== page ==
Hamilton Herald Masthead


Front Page - Friday, July 23, 2021

Hollingsworth ready to ‘move on’ from Circuit Court

Has hard-earned advice for potential candidates

Circuit Court Judge Jeff Hollingsworth will not run for re-election in 2022. Instead, he plans to open a mediation practice with his daughter, Katy Hollingsworth. - Photo by David Laprad | Hamilton County Herald

When Circuit Court Judge Jeff Hollingsworth decided to make a bid for the bench in 2006, he paid a visit to the Hon. Sam Payne to confirm the rumors he was hearing about the judge choosing to step down. Looking back, Hollingsworth says he didn’t want to declare his intent to run in the next election until after Payne had announced his retirement.

Hollingsworth, 70, remembered this as he arrived at his decision to not run for reelection in 2022. Although members of the local bar were aware of his verdict, he felt it was prudent to announce it publicly to allow the hopefuls to openly begin laying the groundwork for their campaigns.

Much like Payne welcomed Hollingsworth into his chambers in the Hamilton County Courthouse on Georgia Avenue in 2006, the judge made himself available to his aspiring replacements after making his statement.

“I told them, ‘After an hour with me, you might decide you don’t want to do this,’” Hollingsworth laughs.

As the judge met with the future candidates in the same office in which he and Payne had spoken, he provided insight into the election process and advised them to prepare for a busy year.

Hollingsworth also offered the same warning a friend in the judiciary, the Hon. William “Chink” Brown, had given him about the inevitable frustrations that come with the job.

“The hardest days are usually the ones involving families and kids,” he says. “Chink said there would be plenty of days when I wouldn’t have a good answer and I would have to pick my least bad answer and go with it. That can be frustrating, but you have to do the best you can with what’s in front of you and move on.”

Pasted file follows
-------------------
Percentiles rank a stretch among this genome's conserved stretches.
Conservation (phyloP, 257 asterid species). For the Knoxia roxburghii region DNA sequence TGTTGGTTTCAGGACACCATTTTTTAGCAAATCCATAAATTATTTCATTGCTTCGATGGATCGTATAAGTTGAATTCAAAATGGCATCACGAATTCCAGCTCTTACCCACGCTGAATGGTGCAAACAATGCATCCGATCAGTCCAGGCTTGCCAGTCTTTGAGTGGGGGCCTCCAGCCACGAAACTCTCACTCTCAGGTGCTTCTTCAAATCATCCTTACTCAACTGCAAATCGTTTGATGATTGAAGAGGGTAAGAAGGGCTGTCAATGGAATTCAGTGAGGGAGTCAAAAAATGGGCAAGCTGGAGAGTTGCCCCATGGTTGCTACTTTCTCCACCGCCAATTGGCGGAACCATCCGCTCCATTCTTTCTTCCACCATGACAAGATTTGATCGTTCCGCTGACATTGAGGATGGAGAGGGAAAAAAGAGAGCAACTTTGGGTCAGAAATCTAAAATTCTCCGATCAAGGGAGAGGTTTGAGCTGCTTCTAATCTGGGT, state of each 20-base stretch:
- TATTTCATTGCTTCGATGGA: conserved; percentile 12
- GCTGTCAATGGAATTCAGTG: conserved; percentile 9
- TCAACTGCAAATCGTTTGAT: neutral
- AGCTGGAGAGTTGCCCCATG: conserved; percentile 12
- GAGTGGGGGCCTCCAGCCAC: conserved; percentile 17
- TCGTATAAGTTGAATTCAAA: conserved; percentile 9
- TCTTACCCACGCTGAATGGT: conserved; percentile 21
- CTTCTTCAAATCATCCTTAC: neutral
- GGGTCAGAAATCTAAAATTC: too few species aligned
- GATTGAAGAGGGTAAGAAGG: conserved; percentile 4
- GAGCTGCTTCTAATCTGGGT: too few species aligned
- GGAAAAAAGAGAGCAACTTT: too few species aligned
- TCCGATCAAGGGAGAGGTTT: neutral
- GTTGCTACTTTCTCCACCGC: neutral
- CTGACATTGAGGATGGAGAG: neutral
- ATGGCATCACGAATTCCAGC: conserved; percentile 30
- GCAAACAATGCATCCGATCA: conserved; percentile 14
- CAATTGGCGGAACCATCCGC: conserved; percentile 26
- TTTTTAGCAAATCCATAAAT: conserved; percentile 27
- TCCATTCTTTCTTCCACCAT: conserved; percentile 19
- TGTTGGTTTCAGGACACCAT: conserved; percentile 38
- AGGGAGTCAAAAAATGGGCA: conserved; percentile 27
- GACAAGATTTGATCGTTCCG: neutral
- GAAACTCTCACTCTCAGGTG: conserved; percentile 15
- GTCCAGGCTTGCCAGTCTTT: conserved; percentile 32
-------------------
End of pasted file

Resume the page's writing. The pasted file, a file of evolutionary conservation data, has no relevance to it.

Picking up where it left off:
Hollingsworth says if he had decided against running after learning of this caveat, then he would have missed out on “the better days.”

“I enjoy the big jury trials – when there’s a lot going on and good lawyers are wrestling over meaty issues,” he remembers. “That’s fun. You have ideas about what might happen but you’re never quite sure.”

As Hollingsworth strolls down memory lane, he pauses at the recall election of former Chattanooga Mayor Ron Littlefield in 2012. He remembers the courtroom being packed with observers and local media outlets lining the back of his courtroom with cameras.

“It was a big deal,” he says. “We had several hearings about whether the person who was trying to effect the recall had obtained enough signatures and whether or not the signatures were valid. We finally decided they had not obtained enough legitimate signatures for it to be placed on the ballot.”

The story of the Littlefield trial provides Hollingsworth with an opportunity to discuss one of the challenges Chink didn’t mention: Judges can’t know everything.

After Hollingsworth rendered his decision, the case went to the Tennessee Court of Appeals, which ruled he had “jumped the gun” because something else had not yet happened.

“I remember looking at the lawyers and thinking, ‘I wish one of you had told me about that,’” Hollingsworth recalls. “It was out there, but I had missed it.”

In the years that followed, Hollingsworth would remember judges sometimes have to rely on the attorneys in a trial to provide the information they need.

“We still have to read the law, hear the evidence and decide whether or not they match up, but in complicated cases with unique issues, we rely on the attorneys to brief us properly.”

Hollingsworth says he appreciates when a lawyer does his or her job well, as it usually makes his job easier. There have been trials, though, when a pair of battle-ready attorneys has made his job difficult.